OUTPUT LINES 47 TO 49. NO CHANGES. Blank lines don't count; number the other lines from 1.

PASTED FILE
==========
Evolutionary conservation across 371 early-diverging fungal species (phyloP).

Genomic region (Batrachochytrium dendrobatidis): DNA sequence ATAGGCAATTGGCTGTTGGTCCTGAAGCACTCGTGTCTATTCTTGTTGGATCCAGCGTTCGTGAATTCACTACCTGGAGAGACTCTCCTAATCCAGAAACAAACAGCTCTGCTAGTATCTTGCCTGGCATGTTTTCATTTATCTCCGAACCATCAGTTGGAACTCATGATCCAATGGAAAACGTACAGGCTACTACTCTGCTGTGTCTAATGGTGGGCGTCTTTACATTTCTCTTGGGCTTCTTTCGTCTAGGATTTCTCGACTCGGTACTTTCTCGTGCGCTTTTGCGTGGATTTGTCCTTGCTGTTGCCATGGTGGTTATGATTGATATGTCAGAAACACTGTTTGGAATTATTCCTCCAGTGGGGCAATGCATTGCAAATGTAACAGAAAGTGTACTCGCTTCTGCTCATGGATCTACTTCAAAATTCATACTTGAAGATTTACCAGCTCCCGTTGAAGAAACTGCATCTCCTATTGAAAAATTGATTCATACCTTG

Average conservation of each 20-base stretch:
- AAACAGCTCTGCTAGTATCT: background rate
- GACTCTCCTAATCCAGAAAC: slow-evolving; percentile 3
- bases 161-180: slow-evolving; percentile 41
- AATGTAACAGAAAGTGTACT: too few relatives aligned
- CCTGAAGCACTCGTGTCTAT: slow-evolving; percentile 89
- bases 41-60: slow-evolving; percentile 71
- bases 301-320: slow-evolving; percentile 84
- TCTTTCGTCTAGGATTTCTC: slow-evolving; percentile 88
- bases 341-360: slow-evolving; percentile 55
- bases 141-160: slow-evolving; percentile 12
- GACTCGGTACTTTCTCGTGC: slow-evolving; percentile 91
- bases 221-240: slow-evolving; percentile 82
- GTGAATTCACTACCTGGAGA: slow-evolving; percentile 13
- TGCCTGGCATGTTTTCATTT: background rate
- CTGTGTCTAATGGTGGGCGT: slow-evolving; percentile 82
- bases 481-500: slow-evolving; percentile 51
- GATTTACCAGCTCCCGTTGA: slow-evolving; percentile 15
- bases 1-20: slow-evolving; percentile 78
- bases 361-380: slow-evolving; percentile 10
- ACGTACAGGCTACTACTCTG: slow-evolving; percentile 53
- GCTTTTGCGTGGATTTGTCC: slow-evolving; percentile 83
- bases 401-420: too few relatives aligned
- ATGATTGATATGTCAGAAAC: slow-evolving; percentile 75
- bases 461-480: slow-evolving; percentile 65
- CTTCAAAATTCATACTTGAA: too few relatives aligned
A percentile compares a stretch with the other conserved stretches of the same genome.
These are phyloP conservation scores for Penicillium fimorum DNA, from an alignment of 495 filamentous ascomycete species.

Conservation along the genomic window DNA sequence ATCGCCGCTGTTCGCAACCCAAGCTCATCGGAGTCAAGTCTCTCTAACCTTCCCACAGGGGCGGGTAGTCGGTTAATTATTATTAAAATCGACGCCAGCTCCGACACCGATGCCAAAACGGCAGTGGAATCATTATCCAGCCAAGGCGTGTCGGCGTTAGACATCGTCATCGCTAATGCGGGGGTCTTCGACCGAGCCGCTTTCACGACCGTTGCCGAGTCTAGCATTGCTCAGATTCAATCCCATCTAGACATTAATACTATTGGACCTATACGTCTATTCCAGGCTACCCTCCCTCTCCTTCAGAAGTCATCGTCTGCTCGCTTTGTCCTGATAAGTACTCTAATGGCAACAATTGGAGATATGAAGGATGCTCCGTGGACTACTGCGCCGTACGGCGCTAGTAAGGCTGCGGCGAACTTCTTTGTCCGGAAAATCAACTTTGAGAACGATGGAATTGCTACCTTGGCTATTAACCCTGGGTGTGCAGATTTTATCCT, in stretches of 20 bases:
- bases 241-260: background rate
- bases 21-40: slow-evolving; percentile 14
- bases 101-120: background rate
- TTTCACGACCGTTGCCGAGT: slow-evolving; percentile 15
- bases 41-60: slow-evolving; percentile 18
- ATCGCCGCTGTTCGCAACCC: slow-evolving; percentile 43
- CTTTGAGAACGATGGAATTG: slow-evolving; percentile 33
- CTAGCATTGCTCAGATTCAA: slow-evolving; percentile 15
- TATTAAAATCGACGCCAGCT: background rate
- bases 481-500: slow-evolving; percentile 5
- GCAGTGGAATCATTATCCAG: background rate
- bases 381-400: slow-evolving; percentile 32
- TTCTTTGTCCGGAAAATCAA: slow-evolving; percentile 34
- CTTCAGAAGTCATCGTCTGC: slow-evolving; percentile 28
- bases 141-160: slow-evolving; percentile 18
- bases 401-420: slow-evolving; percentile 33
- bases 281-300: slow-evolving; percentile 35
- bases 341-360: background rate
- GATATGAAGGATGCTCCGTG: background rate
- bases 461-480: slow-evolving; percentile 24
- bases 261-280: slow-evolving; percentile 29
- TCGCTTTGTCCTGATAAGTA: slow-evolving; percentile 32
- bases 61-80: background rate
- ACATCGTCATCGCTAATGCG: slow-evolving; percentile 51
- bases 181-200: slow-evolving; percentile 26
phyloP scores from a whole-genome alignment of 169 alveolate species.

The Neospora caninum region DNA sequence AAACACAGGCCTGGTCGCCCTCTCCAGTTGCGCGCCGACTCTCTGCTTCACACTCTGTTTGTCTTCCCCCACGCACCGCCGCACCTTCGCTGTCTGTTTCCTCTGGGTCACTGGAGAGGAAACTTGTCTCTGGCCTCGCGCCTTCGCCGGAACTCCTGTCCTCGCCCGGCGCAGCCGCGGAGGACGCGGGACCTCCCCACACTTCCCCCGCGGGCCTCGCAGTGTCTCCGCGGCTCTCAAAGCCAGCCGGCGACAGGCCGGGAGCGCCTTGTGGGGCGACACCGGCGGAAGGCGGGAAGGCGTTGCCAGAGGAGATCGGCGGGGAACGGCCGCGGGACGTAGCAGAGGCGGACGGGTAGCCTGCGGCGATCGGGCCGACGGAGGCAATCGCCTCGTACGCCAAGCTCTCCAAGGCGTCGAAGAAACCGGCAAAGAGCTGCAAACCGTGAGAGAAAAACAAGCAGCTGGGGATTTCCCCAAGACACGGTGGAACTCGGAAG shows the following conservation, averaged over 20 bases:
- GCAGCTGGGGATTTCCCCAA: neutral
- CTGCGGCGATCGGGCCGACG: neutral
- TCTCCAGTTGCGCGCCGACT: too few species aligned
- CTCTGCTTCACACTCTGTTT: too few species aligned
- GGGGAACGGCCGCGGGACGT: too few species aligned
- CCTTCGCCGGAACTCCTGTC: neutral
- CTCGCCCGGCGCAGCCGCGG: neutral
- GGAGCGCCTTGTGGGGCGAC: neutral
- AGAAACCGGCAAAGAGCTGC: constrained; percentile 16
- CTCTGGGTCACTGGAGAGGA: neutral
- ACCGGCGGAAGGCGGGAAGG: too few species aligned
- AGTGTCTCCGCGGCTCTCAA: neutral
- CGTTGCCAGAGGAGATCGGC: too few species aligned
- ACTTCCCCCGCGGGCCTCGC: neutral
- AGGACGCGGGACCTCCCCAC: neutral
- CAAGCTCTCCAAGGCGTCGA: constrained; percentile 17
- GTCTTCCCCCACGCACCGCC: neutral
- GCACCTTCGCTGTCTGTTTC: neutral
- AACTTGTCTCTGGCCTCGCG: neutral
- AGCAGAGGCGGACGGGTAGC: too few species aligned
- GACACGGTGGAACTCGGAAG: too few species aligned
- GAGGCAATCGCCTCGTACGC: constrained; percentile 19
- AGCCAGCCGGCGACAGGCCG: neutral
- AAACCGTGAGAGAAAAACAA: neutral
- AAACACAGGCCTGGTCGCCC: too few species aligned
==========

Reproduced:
- bases 401-420: slow-evolving; percentile 33
- bases 281-300: slow-evolving; percentile 35
- bases 341-360: background rate